Coby did an insane amount of research into building fence. He watched YouTube videos from the pros because we were going to do this once, and do it right!

  1. Set the corner posts. We just followed the existing fence line so we would take out the old corner posts, use the fence post digger attachment on the tractor to clean out the hole and throw the new creosote post in there. We would use a level to ensure it was straight on all sides before filling the hole in.
    • Creosote is a tar like substance that is used to coat fence posts and soaks into the post leaving it a very dark brown/black color. Creosote helps slow the wood post from rotting and can also deter harmful insects from damaging the posts. Definitely wear gloves and full sleeves when working with these posts. Coby would develop a slight rash whenever the posts made contact with his skin and it would burn for a few hours afterward.
  2. The next step was to place the brace posts on either side of the corner posts. We placed these a metal brace post length away from the corner post.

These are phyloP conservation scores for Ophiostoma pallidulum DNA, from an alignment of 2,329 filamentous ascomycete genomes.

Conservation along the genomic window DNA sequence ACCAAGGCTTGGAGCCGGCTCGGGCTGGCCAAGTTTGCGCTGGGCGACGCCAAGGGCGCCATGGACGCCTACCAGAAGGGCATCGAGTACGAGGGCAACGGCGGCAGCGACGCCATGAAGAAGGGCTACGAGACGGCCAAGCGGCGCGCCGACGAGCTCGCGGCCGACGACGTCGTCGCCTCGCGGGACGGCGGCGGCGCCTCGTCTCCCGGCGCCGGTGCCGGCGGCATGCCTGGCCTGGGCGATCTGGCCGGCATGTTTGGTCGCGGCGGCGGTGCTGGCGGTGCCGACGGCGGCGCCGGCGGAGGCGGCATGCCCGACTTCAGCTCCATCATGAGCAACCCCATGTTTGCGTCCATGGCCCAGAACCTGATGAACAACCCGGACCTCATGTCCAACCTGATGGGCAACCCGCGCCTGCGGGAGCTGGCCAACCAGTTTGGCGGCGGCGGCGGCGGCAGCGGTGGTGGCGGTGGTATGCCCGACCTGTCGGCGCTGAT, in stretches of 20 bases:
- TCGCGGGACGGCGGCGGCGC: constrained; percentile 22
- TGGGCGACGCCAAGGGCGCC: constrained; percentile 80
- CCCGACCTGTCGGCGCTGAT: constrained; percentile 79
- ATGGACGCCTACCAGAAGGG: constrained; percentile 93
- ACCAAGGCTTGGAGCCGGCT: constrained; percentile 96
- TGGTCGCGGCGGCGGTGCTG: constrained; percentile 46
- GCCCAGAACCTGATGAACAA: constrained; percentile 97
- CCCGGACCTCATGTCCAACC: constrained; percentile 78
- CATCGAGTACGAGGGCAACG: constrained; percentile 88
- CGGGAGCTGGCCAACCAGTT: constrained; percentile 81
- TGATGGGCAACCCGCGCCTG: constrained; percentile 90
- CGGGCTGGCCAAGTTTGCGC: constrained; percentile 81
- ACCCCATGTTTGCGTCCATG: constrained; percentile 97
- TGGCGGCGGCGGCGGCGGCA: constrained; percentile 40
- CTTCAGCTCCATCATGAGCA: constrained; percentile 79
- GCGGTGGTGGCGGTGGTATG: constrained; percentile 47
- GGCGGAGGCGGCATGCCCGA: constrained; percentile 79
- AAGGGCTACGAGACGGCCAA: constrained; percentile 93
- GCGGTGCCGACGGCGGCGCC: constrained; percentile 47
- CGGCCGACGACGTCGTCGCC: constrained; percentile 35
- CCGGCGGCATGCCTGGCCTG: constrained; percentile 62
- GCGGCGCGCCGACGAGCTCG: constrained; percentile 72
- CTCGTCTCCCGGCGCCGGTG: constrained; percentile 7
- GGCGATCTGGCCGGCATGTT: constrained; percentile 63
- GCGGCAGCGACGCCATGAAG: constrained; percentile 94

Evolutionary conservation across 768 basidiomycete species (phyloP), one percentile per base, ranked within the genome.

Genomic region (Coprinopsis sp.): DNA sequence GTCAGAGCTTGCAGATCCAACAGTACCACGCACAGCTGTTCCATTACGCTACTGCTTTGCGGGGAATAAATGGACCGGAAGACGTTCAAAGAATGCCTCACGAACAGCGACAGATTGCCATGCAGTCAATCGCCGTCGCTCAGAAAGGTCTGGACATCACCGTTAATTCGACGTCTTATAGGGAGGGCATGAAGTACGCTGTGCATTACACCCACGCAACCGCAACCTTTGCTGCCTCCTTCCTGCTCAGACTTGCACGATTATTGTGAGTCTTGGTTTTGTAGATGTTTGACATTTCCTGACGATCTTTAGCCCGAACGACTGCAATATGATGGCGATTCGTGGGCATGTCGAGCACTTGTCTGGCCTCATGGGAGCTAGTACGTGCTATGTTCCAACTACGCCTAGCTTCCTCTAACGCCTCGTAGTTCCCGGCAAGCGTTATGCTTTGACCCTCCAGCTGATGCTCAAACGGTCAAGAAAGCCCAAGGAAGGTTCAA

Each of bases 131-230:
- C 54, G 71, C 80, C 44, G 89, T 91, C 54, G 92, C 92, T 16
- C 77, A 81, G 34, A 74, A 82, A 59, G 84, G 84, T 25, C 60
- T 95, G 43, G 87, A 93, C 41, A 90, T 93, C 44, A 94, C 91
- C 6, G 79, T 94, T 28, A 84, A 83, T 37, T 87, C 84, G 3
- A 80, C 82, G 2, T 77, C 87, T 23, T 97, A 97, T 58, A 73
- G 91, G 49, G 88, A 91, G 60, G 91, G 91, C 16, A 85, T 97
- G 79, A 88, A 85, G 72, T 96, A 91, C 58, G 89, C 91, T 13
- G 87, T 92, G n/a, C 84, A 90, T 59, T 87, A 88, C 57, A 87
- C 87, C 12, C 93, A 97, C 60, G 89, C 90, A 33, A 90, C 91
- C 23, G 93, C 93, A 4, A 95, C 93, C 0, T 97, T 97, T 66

3. We used 9 Gage Wire and looped it around the corner post and the brace post at a diagonal, attaching it together with a Wire Tightener. For this project we did have to buy quite a few specific tools but we wanted to ensure this fence was going to withstand the test of time, and my mom’s fence stretching horse.
  4. The last step in bracing the posts was to use a metal brace in-between the posts. I grew up seeing these metal posts placed diagonally between the posts but my Dad said to put them horizontally because the diagonal would start to lift the post where the diagonal was lowest to the ground.
  5. We would then run our bottom line of barbed wire to use as a guide for the metal “T”-Posts. We would wind the barb wire around the wood posts, put fencing staples in it and then put a metal rod through the spool of barbed wire and we would walk it to the other post. Once there we gave ourselves about 3′ extra to work with and cut the wire.
  6. Coby bought a Come-Along Tool or winch that we hooked to the hitch of his pickup. Coby also got an adapter to be used with the winch that can hold the barbed wire. We then tightened the wire and would wrap it around the post and attach it with fencing staples.
  7. The next step was placing the “T”-Posts. We placed ours every 8′ along the outside of the fence. We loaded them in the tractor bucket and Coby would drive the tractor slowly alongside me and I would throw them out at estimated 8′ intervals. I would then measure 8′ and pound the post in with a post pounder with the flat part of the “T”-Post facing inward so electric fencing insulators could be attached later.